Frankfurter Allgemeine Zeitung: http://www.faz.net/aktuell/politik/inland/vor-treffen-zu-islamkonferenz-tuerkische-gemeinde-will-gesetzlichen-muslimfeiertag-12768940.html

 

Central council of Muslims: http://islam.de/23250

More Muslim burials without legal obligation for coffins

November 7, 2013

 

Like other German cities and States, the city of Rüsselsheim in the State of Hesse permits Muslims to bury their dependent community members according to Islamic faith and rituals. The graves are headed towards Mekka and include religious texts. Since March 1st 2013, the cemetery and funeral law of Hesse permits a burial without coffin but shroud. Also, the Islamic ablution is allowed. The law reform was implemented to offer Muslims an alternative opportunity to bury their deceased in Germany without returning them to their countries of origin.

 

Frankfurter Allgemeine Zeitung: http://www.faz.net/aktuell/rhein-main/region/neue-grabfelder-ohne-sargpflicht-mehr-muslimische-bestattungen-12651411.html

Public debate on Muslim women, integration and Islam

May 3

 

According to a representative survey, conducted in 2012 by the Allensbach Institute for the Frankfurter Allgemeine Zeitung newspaper, the majority of the questioned people associate Islam with a propensity for violence, fanaticism and intolerance.

 

Although the real life situation of Muslim women does not correspond with the image of the “oppressed woman”, 83 per cent of respondents view Islam as misogynist and feel that it is characterized by discrimination against women.

 

In contrast to the negative prejudices towards Islam, only 13 per cent relate Islam to the grace of charity. Only 12 per cent relate Islam to charity and 7 per cent to openness and tolerance.

 

The study describes the attitudes of Germans as still dominated by the Huntington assumption of “clash of civilizations”. In 2010, only 36 per cent of Germans believed in a peaceful coexistence between Christians and Muslims. However, only 19 per cent of the interviewees perceive Islam in itself as threatening. Although 48 per cent Germans are pessimistic about the relations between Muslims and non-Muslims, while only 39 per cent would agree with a minaret ban.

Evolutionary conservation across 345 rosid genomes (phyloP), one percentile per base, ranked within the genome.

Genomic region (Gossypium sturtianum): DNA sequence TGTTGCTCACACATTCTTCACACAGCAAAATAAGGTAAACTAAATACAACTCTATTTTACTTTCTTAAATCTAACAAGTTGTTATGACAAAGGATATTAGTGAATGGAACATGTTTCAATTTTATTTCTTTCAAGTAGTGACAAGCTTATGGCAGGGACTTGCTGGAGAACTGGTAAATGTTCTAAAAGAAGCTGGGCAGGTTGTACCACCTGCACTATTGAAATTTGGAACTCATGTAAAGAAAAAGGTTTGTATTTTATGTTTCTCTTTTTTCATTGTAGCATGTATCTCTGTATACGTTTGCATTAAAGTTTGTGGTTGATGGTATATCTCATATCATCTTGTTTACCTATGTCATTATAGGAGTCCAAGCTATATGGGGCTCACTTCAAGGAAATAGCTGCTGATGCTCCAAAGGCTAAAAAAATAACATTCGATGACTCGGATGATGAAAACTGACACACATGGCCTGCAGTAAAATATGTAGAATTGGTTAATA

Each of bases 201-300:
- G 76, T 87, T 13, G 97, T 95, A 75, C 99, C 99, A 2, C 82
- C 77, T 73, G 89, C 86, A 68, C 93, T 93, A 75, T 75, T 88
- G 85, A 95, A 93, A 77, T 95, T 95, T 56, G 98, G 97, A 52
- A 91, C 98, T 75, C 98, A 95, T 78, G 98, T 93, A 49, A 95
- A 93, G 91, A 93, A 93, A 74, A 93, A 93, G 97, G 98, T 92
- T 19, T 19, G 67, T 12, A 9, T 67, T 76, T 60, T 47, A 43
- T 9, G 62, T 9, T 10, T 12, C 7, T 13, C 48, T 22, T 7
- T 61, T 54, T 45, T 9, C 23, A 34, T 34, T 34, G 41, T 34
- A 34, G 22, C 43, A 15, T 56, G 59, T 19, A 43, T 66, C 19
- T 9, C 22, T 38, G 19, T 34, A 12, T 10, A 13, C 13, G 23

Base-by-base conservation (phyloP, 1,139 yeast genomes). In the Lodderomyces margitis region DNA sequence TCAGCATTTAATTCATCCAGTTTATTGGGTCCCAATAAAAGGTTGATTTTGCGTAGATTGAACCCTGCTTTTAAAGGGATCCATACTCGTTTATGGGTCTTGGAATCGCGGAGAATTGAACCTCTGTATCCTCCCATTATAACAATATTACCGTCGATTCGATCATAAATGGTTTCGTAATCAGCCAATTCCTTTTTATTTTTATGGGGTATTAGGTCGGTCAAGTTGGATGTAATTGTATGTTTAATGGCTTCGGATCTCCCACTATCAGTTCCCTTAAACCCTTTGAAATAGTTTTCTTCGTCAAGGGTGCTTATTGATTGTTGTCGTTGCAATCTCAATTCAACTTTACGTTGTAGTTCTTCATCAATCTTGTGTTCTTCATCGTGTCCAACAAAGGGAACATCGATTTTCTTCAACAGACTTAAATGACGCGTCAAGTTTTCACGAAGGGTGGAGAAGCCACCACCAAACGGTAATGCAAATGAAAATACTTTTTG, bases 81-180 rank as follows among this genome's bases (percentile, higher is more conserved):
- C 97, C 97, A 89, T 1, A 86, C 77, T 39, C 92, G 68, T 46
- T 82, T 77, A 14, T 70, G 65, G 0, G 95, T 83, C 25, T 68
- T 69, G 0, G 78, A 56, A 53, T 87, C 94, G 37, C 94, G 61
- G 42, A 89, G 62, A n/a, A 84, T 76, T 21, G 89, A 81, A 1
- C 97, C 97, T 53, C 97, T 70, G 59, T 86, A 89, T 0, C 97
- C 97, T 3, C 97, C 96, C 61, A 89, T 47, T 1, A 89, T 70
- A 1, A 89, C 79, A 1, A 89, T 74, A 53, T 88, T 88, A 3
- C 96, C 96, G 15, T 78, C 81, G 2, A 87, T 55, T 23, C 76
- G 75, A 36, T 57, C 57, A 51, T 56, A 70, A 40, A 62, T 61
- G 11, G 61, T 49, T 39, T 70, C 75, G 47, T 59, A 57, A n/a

Interestingly, there is no positive correlation between tolerance and inter-cultural contacts. Despite a higher number of Muslim immigrants in West Germany, 48 per cent of West German interviewees feel discomfort in the presence of headscarf-wearing women. 45 per cent of the East German population feel discomfort in the presence of headscarf-wearing women. Only 22 per cent of the interviewees see Islam as an integral part of Germany and only 29 per cent perceive Muslims as part of the country.

 

Hence Islam as the “other” is deep-seated in the mindset of the German population.

November12_Islam_01

Allah or the Advisory Council, Islamic Religious Education in Germany

A few weeks ago, a new school subject was introduced in the German state of North Rhine-Westphalia: Islamic religious education. The new subject is a provisional arrangement and is not uncontroversial. By Ellen Hoffers

Aya frowns. In the back row, Ayman starts a kind of sing-song “Shalom, salaam, shalom.” Bernd Ridwan Bauknecht sighs. He has just explained to his fourth graders that the Arabic greeting “Salaam aleykum” is similar to the Hebrew greeting “Shalom alechem.” Both of them mean peace.

“And do you know what?” he continues. “In church, Christians shake hands with each other before they take communion and they say to each other, ‘Peace be with you.'” Aya’s not sure about all this: “And what do the Catholics say?” Bauknecht smiles: “You’ll have to ask them yourself,” he says. She won’t have far to go: “the Catholics” have their class next door.

Since the beginning of this school year, 2,500 of the 320,000 Muslim school pupils in the German state of North Rhine-Westphalia have been receiving faith-based “Islamic religious education” for the first time in the history of education in Germany. The Am Domhof Catholic primary school in Bad Godesberg, a suburb of Bonn, at which Bauknecht teaches, is one of the first 33 schools to offer the new subject.

The law introducing the subject was passed in December 2011 by the Social Democrat–Green coalition in the state, with the support of the opposition Christian Democrats. The move has widespread support, although there’s annoyance over the organisational model that the government has introduced. This model features an advisory council, and that has been criticised above all by those who have been campaigning for Islamic religious education for years.

“The mentality of a religious bouncer”

Lamya Kaddor is one of them. She has been teaching Islamic Studies in schools for ten years. She helped set up the first university chair in Islamic religious education, temporarily filled a vacant professorship and is the author of three textbooks.